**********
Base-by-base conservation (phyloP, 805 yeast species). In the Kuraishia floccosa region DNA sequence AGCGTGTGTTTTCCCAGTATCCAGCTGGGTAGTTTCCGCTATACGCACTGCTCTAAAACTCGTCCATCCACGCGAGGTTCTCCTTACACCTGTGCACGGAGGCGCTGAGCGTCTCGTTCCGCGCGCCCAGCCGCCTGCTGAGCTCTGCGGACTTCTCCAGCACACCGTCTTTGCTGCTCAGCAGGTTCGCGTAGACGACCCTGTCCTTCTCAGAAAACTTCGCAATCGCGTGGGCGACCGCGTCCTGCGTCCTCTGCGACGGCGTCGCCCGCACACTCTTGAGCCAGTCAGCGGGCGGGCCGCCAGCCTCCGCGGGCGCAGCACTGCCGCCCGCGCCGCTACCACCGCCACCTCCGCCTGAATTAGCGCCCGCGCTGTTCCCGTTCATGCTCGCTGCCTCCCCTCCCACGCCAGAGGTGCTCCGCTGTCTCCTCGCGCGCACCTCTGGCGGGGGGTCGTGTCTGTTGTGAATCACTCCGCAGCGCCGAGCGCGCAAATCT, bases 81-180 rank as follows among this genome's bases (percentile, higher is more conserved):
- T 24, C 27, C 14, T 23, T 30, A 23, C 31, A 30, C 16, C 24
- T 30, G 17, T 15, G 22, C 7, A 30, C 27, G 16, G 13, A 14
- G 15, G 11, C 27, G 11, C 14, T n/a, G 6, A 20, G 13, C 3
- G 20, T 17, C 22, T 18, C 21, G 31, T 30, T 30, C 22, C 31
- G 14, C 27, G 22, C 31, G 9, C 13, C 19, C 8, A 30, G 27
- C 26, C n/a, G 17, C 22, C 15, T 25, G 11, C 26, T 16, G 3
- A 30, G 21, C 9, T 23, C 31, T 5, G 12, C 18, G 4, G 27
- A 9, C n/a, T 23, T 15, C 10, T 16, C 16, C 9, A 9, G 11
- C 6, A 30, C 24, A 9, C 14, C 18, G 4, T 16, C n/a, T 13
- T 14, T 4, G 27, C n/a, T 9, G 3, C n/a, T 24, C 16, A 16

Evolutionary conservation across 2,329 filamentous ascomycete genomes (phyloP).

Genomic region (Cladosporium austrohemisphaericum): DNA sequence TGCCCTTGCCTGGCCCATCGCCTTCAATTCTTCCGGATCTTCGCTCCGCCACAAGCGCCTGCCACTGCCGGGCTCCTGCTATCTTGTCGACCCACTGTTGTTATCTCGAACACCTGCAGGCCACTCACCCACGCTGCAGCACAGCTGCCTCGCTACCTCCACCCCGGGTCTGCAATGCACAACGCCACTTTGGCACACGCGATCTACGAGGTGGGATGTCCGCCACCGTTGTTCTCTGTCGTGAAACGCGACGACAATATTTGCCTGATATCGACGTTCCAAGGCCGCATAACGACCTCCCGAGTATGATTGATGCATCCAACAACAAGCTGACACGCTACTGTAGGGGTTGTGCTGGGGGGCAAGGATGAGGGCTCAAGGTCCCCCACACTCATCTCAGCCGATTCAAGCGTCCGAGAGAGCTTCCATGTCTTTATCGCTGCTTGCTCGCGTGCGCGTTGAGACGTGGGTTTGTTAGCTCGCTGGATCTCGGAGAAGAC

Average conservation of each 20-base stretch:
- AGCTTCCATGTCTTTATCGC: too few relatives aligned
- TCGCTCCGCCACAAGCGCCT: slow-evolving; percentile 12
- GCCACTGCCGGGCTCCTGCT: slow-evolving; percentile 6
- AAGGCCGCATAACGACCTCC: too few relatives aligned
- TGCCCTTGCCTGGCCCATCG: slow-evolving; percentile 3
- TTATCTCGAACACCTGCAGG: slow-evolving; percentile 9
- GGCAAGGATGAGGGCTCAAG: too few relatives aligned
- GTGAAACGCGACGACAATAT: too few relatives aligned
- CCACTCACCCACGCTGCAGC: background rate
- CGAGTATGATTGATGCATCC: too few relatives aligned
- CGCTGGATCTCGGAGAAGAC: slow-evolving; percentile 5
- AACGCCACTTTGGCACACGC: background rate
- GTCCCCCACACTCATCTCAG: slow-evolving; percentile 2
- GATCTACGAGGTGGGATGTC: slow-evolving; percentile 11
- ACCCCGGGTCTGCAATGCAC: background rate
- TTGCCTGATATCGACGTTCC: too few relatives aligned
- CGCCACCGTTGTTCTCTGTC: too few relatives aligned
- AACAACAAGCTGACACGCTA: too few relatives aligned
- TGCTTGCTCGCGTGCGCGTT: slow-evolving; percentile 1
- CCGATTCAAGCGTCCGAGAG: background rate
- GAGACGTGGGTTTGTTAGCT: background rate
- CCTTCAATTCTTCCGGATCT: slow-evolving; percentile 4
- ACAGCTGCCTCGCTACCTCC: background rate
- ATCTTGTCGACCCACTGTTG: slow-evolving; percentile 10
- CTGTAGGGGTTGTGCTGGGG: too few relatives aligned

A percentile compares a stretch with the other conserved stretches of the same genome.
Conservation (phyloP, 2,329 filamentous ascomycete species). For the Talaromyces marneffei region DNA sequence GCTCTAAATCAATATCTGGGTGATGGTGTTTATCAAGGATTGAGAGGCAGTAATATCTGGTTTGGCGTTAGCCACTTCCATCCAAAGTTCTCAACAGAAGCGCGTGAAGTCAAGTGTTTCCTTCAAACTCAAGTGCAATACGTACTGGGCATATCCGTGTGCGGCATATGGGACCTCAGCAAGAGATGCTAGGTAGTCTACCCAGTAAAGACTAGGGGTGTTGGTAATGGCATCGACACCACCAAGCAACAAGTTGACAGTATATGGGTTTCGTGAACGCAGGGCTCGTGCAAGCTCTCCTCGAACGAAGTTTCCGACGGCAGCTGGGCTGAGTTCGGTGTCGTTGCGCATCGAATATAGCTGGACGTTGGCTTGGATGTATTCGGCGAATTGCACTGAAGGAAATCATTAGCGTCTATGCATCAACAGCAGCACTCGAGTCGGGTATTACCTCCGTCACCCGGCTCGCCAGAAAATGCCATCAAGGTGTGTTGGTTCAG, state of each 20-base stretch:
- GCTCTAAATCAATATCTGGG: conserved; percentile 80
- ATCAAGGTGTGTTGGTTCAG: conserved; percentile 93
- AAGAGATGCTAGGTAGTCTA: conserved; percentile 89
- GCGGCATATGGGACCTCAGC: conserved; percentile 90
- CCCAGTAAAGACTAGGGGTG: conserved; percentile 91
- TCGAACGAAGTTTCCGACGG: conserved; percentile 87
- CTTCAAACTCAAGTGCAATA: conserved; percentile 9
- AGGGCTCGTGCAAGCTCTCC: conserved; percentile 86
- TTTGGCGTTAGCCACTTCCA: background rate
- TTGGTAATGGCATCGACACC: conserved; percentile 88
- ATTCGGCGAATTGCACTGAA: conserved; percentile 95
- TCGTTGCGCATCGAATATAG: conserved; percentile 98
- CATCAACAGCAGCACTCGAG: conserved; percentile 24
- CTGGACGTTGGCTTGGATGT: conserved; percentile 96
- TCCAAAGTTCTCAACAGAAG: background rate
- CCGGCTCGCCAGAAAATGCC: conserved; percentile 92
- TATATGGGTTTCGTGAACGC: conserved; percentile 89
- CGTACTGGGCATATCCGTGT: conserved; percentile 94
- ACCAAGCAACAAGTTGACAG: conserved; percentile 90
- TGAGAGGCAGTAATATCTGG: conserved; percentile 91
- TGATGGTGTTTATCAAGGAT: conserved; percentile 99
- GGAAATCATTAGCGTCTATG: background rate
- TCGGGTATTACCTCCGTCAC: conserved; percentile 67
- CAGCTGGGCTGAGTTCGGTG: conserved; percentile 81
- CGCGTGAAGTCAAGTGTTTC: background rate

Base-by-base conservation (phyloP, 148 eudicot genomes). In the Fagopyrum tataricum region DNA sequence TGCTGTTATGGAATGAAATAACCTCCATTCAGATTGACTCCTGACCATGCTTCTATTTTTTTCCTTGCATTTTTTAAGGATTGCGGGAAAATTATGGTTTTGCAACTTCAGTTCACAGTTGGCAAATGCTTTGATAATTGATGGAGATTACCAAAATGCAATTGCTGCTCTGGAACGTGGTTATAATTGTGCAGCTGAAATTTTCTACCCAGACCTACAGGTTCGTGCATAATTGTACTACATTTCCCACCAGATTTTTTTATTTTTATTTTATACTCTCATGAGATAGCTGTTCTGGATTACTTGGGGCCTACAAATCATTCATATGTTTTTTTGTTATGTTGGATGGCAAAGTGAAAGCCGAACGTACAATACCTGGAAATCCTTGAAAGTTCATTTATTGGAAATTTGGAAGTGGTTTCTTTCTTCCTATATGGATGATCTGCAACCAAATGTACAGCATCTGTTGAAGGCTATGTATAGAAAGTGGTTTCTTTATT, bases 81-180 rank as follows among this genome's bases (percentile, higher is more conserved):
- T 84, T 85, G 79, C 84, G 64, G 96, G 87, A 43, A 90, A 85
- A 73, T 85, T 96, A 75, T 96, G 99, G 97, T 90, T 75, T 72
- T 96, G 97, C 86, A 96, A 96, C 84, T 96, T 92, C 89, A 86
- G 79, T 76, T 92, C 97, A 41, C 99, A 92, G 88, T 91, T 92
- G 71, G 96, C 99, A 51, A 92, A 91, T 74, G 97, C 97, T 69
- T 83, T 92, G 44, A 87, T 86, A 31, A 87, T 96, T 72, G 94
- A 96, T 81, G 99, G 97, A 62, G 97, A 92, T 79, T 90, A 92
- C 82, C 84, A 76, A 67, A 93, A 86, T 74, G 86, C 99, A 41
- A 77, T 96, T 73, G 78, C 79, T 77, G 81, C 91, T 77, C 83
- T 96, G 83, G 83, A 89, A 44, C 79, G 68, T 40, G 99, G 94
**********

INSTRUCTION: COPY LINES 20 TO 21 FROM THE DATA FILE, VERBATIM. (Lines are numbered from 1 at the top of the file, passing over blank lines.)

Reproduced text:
- TTATCTCGAACACCTGCAGG: slow-evolving; percentile 9
- GGCAAGGATGAGGGCTCAAG: too few relatives aligned